Rocky Peak is the 6th highest peak in the Oquirrh Mountains with 300+ prominence. It is often overlooked because of nearby Lowe Peak, the second highest and most well known climb in the Oquirrhs. I think it deserves a page on summitpost because it may be the most rugged summit in the range. Not that it's difficult, it's just most of the Oquirrhs are generally simple walk ups. For Rocky Peak, you might actually lay your hand on a rock or two to access the top. Rocky is the heart of the southern Oquirrhs. To the north is the Kelsey Peak grouping, west is the Bald Mountain peaks, south and east are Lowe and Flat Top.
Rocky Peak viewed from the south on peak 8790
Rocky Peak from Draper, right of Lowe Peak
Take the Ophir turnoff of State Route 73 between mile markers 4 and 5. Drive up 3.5 miles to Ophir, then 1.5 miles to the end of the road. You'll pass a county campground and there is also camping near the trailhead. Most cars should be able to get to the trailhead although there are a couple water crossings in spring. If you climb here too early, the road will still have snow increasing your hiking distance.
Rocky Peak Map
There are no fees to park at the end of the road in Ophir Canyon. Although there is private property everywhere, there are surprisingly few no trespassing signs. My data shows the peak on private property, much like nearby Lowe Peak. Lowe Peak has the reputation of being BLM land but most of it is not. Like Lowe, there doesn't seem to be an issue with whomever owns the property of the general public hiking or horseback riding in the area.
Rocky Peak from Lowe Peak
About a mile before the trailhead is a county campground. Sights are limited so weekends are probably a bad time. There are a few undeveloped sights just before the trailhead next to the creek. If you were just pitching a tent for the night, just up the trail about 50 feet (over the creek), there was some flat spots.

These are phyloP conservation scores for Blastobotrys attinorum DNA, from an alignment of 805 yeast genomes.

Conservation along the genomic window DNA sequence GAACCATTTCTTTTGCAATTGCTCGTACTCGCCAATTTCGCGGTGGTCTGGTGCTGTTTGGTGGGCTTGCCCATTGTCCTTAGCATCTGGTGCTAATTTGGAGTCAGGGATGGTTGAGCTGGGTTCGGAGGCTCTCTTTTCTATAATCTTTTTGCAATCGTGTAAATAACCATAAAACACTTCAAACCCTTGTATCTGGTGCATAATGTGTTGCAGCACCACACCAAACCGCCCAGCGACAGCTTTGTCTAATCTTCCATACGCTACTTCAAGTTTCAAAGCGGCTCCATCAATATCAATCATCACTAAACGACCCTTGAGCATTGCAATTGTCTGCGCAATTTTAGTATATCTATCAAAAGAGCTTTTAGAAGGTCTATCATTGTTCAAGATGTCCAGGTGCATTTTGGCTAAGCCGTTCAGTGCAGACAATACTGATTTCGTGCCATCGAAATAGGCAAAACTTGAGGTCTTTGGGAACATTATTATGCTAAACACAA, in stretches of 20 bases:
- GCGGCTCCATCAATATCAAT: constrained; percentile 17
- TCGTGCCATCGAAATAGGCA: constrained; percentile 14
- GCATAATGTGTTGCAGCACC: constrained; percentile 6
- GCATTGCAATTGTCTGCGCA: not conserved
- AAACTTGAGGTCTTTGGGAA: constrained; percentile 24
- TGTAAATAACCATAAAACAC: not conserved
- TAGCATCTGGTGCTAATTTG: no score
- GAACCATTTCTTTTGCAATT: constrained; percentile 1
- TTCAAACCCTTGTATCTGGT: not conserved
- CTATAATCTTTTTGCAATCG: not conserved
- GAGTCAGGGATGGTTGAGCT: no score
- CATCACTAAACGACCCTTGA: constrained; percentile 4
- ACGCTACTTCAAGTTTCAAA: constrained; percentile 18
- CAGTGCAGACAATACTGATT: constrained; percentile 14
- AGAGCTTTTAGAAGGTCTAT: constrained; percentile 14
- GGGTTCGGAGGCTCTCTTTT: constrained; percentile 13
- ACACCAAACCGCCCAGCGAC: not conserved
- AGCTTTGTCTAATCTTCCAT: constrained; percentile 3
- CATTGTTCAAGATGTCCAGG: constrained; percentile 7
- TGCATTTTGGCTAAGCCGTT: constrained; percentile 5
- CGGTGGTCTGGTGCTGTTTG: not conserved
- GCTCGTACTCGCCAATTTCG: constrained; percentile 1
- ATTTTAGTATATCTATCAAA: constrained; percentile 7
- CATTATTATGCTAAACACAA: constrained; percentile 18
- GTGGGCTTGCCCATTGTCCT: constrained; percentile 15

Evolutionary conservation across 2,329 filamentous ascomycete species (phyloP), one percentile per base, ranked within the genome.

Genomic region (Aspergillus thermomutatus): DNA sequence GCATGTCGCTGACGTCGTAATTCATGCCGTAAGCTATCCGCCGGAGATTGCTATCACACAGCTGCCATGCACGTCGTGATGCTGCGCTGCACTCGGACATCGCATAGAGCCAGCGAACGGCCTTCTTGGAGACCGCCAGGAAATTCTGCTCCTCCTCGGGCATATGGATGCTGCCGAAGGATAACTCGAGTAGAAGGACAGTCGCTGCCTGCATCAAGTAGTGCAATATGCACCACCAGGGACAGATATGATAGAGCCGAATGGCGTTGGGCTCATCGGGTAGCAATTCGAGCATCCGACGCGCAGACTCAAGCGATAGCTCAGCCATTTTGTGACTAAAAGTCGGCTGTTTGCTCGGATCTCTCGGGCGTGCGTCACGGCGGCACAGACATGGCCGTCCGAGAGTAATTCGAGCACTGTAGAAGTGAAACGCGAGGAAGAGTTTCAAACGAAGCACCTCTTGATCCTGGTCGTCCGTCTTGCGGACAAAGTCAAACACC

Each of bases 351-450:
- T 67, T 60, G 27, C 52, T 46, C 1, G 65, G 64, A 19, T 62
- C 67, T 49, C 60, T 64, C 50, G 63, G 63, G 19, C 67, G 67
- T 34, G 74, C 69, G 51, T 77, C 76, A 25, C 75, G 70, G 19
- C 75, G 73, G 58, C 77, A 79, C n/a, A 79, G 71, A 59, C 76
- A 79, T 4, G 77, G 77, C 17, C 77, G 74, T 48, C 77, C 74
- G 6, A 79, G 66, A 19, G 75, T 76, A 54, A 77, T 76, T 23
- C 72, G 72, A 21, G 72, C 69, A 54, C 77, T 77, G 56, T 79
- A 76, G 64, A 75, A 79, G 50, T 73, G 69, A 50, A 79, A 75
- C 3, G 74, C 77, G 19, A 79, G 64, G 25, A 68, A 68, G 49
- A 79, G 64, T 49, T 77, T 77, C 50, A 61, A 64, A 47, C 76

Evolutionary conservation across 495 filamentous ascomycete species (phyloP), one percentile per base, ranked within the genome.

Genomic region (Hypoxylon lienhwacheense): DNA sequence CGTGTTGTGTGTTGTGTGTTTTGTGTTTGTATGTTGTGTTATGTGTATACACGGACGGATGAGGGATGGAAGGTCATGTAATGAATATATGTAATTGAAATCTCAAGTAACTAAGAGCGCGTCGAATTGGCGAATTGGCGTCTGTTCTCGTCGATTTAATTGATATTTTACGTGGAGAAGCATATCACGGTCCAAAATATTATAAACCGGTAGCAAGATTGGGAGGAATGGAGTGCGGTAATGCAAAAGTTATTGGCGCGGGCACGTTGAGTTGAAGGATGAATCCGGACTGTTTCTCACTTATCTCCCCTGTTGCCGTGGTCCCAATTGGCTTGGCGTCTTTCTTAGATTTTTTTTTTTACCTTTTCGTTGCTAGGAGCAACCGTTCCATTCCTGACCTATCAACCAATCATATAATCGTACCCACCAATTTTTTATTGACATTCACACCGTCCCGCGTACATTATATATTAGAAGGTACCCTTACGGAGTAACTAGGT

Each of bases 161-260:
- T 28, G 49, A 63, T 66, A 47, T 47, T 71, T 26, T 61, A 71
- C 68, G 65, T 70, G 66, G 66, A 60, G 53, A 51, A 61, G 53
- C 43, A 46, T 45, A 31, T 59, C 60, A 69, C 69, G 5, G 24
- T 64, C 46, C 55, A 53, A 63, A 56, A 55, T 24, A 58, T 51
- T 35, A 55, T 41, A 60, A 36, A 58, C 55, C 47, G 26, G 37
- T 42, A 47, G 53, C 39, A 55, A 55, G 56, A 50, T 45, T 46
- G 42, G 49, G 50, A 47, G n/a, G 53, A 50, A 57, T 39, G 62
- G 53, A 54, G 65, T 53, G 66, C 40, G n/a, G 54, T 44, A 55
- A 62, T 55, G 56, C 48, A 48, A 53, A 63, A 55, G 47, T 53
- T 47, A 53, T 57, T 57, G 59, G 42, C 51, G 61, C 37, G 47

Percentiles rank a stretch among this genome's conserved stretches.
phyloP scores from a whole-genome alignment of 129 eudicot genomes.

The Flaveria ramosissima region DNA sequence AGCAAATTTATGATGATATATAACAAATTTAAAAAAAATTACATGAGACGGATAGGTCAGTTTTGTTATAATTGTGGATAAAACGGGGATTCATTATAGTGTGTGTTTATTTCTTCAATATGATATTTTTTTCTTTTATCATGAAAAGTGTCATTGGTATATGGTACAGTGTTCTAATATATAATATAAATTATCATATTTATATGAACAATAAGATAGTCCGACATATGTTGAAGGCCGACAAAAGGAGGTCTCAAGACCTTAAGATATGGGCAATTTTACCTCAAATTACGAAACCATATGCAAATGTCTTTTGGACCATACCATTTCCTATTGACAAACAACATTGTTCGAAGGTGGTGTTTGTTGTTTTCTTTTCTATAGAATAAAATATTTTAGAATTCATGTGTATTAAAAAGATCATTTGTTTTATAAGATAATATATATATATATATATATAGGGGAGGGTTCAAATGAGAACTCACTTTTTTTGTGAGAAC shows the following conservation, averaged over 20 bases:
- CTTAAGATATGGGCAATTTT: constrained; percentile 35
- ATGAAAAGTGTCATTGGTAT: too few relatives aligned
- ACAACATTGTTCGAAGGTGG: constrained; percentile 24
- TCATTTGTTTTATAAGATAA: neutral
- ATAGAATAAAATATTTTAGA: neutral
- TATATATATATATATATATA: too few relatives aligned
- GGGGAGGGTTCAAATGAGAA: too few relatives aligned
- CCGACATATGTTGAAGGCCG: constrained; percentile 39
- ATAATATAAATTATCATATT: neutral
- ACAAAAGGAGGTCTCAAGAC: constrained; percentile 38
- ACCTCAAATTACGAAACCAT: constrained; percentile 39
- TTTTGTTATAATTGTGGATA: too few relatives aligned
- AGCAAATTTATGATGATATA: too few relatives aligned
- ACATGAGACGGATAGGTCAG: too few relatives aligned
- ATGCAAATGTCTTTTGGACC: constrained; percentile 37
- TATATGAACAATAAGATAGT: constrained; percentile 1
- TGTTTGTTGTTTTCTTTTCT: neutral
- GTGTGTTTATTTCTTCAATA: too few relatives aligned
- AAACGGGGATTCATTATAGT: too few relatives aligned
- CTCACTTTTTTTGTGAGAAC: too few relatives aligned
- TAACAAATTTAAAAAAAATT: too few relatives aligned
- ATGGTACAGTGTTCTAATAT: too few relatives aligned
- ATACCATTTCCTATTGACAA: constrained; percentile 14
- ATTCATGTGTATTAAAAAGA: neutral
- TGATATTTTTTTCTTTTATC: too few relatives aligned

When to Climb
Could climb anytime, but spring has to be the best when you can avoid all the brush walking on consolidated snow slopes. May is great as the snow should be melted to the end of the road and hopefully the first mile or so of trail. Plus the snow beyond that point should be solid.
Hike the trail as it crosses back and forth over the creek (bring poles in early season). After a 1.3 miles you hit a large meadow with Lowe to the east. If you want to climb Lowe Mountain first, climb up the drainages on it's west face. These drainages hold snow through May. The drainages fork several times, all will get you to the ridge south of the summit. I kept to the right taking the largest ones into some Aspens. Once on the ridge, a small trail will take you north to the summit. An ice axe and snowshoes/crampons were nice for the hard pack steep snow sections. A register from 1996 is on the summit. To reach Rocky Peak, drop down the NW ridge 800 feet, traverse around or over point 10,160. There were seriously huge cornices here, be careful in early season. Rocky Peak is a good scramble, definitely the most "alpine" like summit I've done yet in the Oquirrhs. Its still easy enough, I was able to keep my snowshoes on up the east ridge and down the southwest ridge. If you are just doing Rocky Peak, one could easily continue up the trail from the 1.3 mile point described and follow the main drainage up to the east or west ridge of Rocky Peak. Once on the ridges, minor scrambling will get you up to the summit.
Rocky Peak east ridge at base Rocky Peak east ridge route
West Ridge route from point 9365 Route up West Ridge
North to Kelsey Peaks Lowe Peak from Rocky Peak
Flat Top Mountain from Rocky Peak View to Bald Mountain East
Great Salt Lake and Antelope Island
Rocky can be climbed in conjunction with several other peaks. To see a loop trip I did with Rocky and four others, see my webpage: http://www.willhiteweb.com/oquirrh_mountains/lowe_peak/sharp_bald_071.htm
For other trip reports for Oquirrh Mountains peaks: